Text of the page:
A good year for women on film, as exemplified in new releases The Eyes of My Mother, Miss Sloane, and more
Matthew Lickona 5 p.m., Dec. 9
Over the years, the business tribulations of Padres baseball hero Tony Gwynn have made occasional news.
Back in December 1999 we reported about the slugger's battle with the big downtown San Diego law firm of Seltzer, Caplan, Wilkins and McMahon over its alleged mishandling of a licensing lawsuit brought against Gwynn by Japanese baseball superstar Hideo Nomo, and other legal matters.
And as Don Bauder wrote earlier this year, Gwynn, a cancer victim, has found himself in the middle of a national battle over chewing tobacco.
This past Friday, Gwynn's tax history got some unaccustomed scrutiny by Union Tribune San Diego, which wrote about the baseball star's pile of old federal liens from 2003, 2007 and 2009.
The paper quoted Gwynn's lawyer Mitch Dubick, husband of San Diego mayoral chief of staff Julie Dubick, as saying Gwynn was paying off the debt in installments.
Unmentioned was the role of Gwynn's wife Alicia and his son Tony Gwynn, Jr., a player with the L.A. Dodgers, in the campaign of Democratic Congressman Bob Filner, running for mayor against Republican Carl DeMaio, whose effort is backed by the newspaper's editorial board.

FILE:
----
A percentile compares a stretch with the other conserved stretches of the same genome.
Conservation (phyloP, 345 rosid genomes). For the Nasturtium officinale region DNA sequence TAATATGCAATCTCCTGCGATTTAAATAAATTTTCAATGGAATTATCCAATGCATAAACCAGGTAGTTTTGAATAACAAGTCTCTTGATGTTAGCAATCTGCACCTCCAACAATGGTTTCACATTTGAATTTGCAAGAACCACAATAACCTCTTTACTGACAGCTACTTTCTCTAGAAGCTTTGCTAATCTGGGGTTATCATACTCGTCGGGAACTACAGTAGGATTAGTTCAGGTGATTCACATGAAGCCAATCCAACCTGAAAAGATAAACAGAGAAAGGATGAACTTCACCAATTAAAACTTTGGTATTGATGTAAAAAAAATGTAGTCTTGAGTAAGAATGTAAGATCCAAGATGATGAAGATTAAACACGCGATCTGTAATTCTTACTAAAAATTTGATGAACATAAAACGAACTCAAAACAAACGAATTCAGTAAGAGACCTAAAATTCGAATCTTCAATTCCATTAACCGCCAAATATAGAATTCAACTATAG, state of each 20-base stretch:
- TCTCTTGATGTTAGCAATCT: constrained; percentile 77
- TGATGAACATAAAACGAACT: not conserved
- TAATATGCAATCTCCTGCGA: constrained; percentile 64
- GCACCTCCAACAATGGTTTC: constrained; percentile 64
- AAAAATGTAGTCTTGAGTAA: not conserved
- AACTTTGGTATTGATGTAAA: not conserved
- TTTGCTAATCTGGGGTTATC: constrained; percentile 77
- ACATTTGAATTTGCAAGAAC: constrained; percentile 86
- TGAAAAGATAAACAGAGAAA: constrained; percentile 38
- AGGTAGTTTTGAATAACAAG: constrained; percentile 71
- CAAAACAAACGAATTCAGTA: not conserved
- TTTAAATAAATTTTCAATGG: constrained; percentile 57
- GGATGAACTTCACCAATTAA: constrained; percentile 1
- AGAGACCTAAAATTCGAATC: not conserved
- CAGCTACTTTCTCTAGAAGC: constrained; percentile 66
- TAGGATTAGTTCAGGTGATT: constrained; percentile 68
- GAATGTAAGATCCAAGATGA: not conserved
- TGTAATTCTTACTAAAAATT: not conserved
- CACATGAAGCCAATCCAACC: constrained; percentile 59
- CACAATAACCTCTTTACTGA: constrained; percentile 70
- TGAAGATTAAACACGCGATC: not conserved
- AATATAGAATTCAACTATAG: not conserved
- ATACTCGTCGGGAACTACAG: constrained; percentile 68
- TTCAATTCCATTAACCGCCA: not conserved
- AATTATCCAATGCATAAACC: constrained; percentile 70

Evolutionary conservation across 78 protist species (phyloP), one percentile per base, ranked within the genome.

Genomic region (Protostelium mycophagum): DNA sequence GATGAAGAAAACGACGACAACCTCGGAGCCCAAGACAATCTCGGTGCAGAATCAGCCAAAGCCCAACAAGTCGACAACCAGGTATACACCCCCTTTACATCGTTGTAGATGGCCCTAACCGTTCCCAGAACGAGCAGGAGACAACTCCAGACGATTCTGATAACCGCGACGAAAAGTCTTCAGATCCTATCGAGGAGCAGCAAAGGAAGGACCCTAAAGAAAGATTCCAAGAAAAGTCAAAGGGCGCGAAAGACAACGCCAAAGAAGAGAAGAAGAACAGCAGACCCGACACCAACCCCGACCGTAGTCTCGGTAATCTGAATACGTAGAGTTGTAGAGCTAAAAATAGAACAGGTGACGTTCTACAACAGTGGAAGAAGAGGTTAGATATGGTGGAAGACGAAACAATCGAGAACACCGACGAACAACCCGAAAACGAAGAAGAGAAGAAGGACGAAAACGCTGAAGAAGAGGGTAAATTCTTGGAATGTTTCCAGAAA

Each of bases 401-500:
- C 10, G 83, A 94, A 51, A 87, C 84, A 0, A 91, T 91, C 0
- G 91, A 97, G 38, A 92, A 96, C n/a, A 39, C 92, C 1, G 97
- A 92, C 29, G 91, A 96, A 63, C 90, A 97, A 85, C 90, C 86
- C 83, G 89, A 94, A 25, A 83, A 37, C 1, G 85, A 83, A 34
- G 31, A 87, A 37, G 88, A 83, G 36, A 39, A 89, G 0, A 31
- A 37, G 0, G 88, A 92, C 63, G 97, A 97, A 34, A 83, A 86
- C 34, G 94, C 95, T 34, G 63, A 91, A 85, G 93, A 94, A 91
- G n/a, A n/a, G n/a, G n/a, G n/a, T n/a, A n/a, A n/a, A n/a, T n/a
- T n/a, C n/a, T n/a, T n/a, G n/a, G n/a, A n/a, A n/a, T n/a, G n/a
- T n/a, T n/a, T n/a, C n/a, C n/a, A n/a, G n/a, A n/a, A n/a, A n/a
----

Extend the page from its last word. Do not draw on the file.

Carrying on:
According to Filner's campaign finance disclosure filings, posted online by the San Diego city clerk's office, on May 23 Alicia Gwynn, president of Gwynn Foods of Poway, and Gwynn, Jr. each gave $500 to Filner's primary bid.
Filner and the Gwynns have long been members of the same mutual admiration society; in October 2001, Filner made a speech on the House floor honoring the baseball great on his retirement from the sport.
"Everybody knows he will be a success because he does not know the meaning of failure," said Filner.